A bit of context
I am particularly interested in displaying large association Tables in a graphical manner so as to make possible the visual comparison of different results (e.g., in different clinical subgroups, or following different clustering algorithms) and alleviate hard-to-read numerical displays. The basic idea is to be able to display (a) the relative prevalence of each symptom/response and (b) the magnitude of their links. In essence, this is what was proposed by Borsboom and coll. in a recent paper, Comorbidity: A network perspective (BBS (2010) 33: 137--193), that I discussed in an earlier post.
I already know fluctuation plots, as implemented in
ggfluctuation()), or heatmap
levelplot() from the Lattice
package). This would work for (b) essentially. I can imagine that a
network or graph representation would also help showing (a) + (b). In
fact, similar displays were already proposed to study genes networks,
as in the following picture taken from
The influence of genetic variation on gene expression,
from Williams et al., Genome Research (2007) 17:1707.
In Beautiful Visualization, Looking at data through the eyes of experts (Steele and Iliinsky, eds., O'Reilly, 2010), Robert Kosara shows how to turn a Table into a tree with Parallel Sets (Chapter 12). His paper is available online:
Robert Kosara, Turning a Table into a Tree: Growing Parallel Sets into a Purposeful Project, in Steele, Iliinsky (eds), Beautiful Visualization, pp. 193–204, O'Reilly Media, 2010.
Here's what it looks like:
Another paper that I liked is
Aritra Dasgupta, Robert Kosara, Pargnostics: Screen-Space Metrics for Parallel Coordinates, Transactions on Visualization and Computer Graphics (Proceedings InfoVis), vol. 16, no. 6, pp. 1017–1026, 2010.
but we shall concentrate on circular displays for the moment.
Contingency tables as graphs
Basically, the idea is to show the relationships among categories of two or more variables arranged in a contingency table. Then, after realizing that a contingency table is nothing more than a weighted graph, whose vertices are the categories and the edges are individual cells, we can display it as we would do for a graph. The trick is to impose some structure on the display, and in fact, it is easy to come to the idea that we can draw it in polar coordinates.
Let's look at an example. First, we generate some fake bivariate data:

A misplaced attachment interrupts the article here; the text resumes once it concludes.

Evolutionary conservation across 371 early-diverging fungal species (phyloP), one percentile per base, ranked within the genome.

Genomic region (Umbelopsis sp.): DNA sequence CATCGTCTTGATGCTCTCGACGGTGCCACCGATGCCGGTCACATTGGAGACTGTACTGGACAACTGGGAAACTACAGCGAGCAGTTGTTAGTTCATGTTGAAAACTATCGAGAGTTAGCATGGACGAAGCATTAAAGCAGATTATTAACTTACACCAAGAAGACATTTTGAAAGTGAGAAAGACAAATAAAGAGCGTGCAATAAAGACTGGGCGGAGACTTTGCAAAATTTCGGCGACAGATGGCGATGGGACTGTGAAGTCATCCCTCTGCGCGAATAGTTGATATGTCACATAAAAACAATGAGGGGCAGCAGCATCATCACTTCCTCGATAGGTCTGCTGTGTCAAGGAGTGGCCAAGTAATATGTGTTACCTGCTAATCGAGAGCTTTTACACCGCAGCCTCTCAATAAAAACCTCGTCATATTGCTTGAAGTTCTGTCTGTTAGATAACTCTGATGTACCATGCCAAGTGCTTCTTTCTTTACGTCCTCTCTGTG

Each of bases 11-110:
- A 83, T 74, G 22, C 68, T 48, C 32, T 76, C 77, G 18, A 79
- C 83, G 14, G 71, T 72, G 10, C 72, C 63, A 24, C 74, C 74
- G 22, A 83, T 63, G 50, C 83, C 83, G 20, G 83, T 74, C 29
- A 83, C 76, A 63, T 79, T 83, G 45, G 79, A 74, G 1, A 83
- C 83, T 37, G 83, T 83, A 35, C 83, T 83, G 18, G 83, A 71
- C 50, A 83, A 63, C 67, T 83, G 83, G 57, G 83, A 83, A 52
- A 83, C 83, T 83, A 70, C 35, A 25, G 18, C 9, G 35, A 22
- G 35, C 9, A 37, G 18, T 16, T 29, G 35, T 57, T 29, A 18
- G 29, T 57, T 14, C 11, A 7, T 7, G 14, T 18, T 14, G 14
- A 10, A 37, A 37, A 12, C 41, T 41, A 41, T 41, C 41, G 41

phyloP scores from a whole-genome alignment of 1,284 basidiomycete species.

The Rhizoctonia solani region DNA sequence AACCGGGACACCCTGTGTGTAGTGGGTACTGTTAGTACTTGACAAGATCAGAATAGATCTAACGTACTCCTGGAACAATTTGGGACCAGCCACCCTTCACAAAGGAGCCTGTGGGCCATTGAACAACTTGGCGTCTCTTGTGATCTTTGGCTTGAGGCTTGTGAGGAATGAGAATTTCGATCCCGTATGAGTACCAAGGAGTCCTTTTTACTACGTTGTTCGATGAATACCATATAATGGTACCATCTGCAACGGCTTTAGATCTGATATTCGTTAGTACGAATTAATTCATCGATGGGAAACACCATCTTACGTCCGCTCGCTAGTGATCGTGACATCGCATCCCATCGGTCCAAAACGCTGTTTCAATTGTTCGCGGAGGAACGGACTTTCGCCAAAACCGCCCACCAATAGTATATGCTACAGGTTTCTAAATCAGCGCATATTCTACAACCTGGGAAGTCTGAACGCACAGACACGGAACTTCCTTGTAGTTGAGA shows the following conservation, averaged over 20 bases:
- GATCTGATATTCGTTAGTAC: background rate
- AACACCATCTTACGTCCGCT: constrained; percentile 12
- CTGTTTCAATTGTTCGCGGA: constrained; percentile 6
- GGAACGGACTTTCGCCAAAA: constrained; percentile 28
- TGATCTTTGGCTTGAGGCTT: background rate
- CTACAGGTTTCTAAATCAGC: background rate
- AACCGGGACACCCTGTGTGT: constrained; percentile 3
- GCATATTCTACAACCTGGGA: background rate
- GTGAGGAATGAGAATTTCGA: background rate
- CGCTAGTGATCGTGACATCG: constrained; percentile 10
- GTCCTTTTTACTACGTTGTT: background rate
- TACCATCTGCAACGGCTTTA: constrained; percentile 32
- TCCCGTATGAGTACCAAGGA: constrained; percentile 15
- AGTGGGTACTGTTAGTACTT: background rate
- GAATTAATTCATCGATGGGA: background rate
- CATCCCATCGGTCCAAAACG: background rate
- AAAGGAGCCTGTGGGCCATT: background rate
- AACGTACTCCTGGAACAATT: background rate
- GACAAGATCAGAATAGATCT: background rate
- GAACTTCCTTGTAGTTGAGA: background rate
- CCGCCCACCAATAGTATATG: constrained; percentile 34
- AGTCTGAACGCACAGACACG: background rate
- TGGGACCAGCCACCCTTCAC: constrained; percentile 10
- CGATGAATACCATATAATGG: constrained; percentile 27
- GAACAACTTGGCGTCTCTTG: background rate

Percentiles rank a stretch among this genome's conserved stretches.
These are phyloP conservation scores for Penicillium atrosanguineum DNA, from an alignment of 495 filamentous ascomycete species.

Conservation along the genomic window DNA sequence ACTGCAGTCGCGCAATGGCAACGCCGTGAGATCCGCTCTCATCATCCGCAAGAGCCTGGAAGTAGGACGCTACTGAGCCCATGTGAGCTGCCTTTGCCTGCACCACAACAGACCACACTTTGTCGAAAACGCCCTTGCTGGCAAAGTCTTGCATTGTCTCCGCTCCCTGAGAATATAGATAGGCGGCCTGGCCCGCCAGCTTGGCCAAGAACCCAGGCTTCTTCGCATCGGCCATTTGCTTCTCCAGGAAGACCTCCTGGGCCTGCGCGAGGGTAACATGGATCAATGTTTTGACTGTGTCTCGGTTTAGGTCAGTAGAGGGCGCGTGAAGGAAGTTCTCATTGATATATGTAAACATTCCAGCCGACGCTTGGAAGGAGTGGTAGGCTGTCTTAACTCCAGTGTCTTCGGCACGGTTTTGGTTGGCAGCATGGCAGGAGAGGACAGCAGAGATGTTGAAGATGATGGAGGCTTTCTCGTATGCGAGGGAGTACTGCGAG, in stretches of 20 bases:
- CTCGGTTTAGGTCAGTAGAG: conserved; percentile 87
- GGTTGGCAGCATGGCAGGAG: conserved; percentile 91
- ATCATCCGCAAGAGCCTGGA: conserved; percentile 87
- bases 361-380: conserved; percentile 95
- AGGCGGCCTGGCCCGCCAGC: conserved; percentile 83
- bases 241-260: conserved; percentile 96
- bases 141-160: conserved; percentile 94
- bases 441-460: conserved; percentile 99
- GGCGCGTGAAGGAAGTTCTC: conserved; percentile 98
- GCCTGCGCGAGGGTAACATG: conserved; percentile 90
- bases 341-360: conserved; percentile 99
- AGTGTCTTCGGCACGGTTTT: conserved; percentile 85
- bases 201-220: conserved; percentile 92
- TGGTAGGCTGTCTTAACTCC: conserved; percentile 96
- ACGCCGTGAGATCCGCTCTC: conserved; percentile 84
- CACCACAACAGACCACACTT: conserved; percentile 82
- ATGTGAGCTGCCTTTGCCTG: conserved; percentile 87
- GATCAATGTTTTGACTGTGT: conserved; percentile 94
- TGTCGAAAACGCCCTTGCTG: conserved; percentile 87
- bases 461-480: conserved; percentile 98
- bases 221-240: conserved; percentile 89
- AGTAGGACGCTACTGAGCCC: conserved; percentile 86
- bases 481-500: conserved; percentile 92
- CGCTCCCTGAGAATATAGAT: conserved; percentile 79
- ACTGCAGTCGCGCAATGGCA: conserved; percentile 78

s <- cbind(A=sample(letters[1:4], 100, replace=TRUE), B=sample(letters[1:2], 100, replace=TRUE)) ( s.tab <- table(s[,1], s[,2]) ) prop.table(s.tab) # or # margin.table(s.tab, c(1,2))
Now, here is how it looks when we draw those linear relationships as "ribbons" whose size reflect conditional associations:
So far, so good. We got the idea, but as we generate data from uniform distribution, no relations are to be expected between the categories of A and B. This is indeed the case and there's no apparent "pattern" in those ribbons, and the points on the A-segment are evenly spaced. So, let's try with a more unbalanced two-way Table:
s2 <- as.table(matrix(c(23,14,2,14,2,25,15,5), nc=2))
And here is flat display:
Clearly, a more interesting pattern can be seen there. First, nearly
all of the first category of A is linked to the first category of B.
Second, this kind of picture clearly highlights close-to-empty
It's quite easy to compare the above results with that obtained from a graph-based approach.
library(igraph) s.g <- graph.incidence(s.tab, weighted=T) plot(s.g, layout=layout.circle, vertex.label=c(letters[1:4],letters[2:1]), vertex.color=c(rep("red",4),rep("blue",2)), edge.width=c(s.tab)/3, vertex.size=20, vertex.label.cex=3, vertex.label.color="white")
The first table is shown below on the left; the second table is on the left. Clearly, this is close to the preceding pictures (we could even have arranged vertes on a rectangular grid).
Building circular displays à la Circos
Warping the above pictures onto a circle is basically what Circos actually does, although computation are largely more optimized than mine.
For the same data, Circos produces the following kaleidoscope displays.
Our first table now looks like:
whereas in the second (unbalanced) case, the next figure again nicely highlights the small cells: